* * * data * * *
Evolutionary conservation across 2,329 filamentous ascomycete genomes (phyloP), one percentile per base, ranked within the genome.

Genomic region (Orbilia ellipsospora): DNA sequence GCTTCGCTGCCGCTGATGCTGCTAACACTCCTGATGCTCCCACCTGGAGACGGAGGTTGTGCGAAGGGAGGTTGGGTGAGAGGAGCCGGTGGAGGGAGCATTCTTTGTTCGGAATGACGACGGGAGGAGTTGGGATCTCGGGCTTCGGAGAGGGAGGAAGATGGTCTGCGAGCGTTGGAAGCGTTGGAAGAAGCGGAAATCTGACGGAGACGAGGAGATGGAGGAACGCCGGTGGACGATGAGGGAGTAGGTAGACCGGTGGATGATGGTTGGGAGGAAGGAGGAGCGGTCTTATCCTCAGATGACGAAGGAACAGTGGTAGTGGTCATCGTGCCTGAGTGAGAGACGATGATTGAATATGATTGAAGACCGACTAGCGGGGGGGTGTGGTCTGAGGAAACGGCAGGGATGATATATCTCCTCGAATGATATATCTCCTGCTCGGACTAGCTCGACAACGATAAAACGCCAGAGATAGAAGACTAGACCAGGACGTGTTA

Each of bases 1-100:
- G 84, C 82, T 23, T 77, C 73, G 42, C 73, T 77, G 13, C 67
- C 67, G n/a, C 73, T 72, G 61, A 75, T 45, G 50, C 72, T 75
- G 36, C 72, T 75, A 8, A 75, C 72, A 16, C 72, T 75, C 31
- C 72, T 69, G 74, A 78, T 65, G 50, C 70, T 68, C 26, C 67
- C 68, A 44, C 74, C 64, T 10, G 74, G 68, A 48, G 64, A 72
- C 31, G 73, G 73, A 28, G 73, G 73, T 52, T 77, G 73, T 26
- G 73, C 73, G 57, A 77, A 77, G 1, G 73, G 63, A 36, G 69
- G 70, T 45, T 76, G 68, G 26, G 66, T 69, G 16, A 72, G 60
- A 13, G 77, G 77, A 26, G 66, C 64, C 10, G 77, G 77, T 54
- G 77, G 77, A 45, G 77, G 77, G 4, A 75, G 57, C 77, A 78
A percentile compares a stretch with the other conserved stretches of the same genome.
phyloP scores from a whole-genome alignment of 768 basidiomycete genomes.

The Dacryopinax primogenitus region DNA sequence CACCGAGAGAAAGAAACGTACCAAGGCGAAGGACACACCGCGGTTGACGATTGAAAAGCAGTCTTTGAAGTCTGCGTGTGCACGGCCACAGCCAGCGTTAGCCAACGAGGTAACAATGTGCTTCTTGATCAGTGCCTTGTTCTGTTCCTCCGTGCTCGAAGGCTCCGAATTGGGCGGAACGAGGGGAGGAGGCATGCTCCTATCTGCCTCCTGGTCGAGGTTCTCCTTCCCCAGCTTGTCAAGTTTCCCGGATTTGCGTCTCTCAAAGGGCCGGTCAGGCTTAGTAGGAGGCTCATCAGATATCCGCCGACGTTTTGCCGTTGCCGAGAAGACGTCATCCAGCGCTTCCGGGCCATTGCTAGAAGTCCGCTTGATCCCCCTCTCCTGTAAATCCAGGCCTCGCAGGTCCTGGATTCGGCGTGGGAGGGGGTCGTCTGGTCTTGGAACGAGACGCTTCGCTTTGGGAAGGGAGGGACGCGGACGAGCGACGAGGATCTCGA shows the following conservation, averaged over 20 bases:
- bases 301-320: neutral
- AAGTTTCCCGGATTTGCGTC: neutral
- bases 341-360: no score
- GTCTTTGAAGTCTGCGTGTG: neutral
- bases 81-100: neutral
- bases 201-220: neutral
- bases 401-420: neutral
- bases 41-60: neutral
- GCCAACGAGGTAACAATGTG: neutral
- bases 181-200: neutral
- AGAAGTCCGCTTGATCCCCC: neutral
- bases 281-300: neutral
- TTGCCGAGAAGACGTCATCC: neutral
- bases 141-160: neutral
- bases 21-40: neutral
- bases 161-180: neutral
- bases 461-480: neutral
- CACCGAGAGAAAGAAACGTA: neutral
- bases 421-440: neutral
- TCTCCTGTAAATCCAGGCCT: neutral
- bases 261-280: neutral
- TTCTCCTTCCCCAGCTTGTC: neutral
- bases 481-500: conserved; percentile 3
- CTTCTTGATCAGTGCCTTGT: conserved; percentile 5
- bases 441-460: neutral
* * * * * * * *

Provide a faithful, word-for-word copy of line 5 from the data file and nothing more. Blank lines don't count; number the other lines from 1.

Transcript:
- C 67, G n/a, C 73, T 72, G 61, A 75, T 45, G 50, C 72, T 75